Structured Discharge Communication
○ Information on medication changes, pending tests and studies, and follow-up needs must be accurately and promptly communicated to outpatient physicians.
○ Discharge summaries should be transmitted to the primary physician as soon as possible after discharge.
○ Appointment-keeping behavior is enhanced when the inpatient team schedules outpatient medical follow-up prior to discharge. Ideally, the inpatient care providers or case managers/discharge planners will schedule follow-up visit(s) with the appropriate professionals, including primary care provider, endocrinologist, and diabetes educator (37).
Diabetes Self-Management Education
Teaching diabetes self-management to patients in hospitals is a challenging task. Patients are ill, under increased stress related to their hospitalization and diagnosis, and in an environment not conducive to learning. Ideally, people with diabetes should be taught at a time and place conducive to learning: as an outpatient in a recognized program of diabetes education. For the hospitalized patient, diabetes “survival skills” education is generally a feasible approach to provide sufficient information and training to enable safe care at home. Patients hospitalized because of a crisis related to diabetes management or poor care at home require education to prevent subsequent episodes of hospitalization. Assessing the need for a home health referral or referral to an outpatient diabetes education program should be part of discharge planning for all patients. Expanded diabetes education can be arranged in the community.
Diabetes self-management education should start upon admission or as soon as feasible, especially in those new to insulin therapy or in whom the diabetes regimen has been substantially altered during the hospitalization.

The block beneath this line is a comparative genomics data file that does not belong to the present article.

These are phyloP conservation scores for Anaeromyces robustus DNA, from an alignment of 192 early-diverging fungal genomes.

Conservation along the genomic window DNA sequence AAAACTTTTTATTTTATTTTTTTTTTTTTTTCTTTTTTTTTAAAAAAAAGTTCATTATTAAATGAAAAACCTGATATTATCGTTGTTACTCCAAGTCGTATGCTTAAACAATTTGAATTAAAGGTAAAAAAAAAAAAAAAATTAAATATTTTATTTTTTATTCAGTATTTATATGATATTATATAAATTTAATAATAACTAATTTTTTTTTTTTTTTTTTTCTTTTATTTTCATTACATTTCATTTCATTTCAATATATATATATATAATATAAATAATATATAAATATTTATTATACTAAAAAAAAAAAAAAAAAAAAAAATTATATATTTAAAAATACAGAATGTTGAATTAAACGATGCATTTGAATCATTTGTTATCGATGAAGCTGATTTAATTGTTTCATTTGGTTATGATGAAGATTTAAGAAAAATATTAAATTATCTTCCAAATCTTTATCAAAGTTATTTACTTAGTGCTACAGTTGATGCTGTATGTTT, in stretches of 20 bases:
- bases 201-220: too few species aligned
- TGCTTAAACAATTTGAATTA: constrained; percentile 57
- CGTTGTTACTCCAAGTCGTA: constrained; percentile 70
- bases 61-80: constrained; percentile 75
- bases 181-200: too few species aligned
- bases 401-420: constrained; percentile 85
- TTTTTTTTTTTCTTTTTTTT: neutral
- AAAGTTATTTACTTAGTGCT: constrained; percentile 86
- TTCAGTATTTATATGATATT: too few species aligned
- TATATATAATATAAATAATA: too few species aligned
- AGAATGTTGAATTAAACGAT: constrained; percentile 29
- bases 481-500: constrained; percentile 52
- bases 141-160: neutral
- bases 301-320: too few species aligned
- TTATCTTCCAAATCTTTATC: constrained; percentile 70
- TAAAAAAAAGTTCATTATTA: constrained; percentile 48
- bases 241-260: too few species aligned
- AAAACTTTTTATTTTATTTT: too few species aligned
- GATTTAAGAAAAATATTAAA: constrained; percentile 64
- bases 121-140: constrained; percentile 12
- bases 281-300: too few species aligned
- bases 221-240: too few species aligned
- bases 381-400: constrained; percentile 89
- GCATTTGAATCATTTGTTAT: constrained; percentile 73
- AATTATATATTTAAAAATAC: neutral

It is recommended that the following areas of knowledge be reviewed and addressed prior to hospital discharge:
○ Identification of the health care provider who will provide diabetes care after discharge
○ Level of understanding related to the diagnosis of diabetes, self-monitoring of blood glucose, and explanation of home blood glucose goals
○ Definition, recognition, treatment, and prevention of hyperglycemia and hypoglycemia
○ Information on consistent eating patterns
○ When and how to take blood glucose–lowering medications, including insulin administration (if going home on insulin)
○ Sick-day management
○ Proper use and disposal of needles and syringes
It is important that patients be provided with appropriate durable medical equipment, medication, supplies, and prescriptions at the time of discharge in order to avoid a potentially dangerous hiatus in care. These supplies/prescriptions should include the following:
○ Insulin (vials or pens), if needed
○ Syringes or pen needles, if needed
○ Oral medications, if needed
○ Blood glucose meter and strips
○ Lancets and lancing devices
○ Urine ketone strips (type 1 diabetes)
○ Glucagon emergency kit (insulin-treated patients)
○ Medical alert application/charms
Suggested citation: American Diabetes Association. Diabetes care in the hospital, nursing home, and skilled nursing facility. Sec. 13. In Standards of Medical Care in Diabetes—2015. Diabetes Care 2015;38(Suppl. 1):S80–S85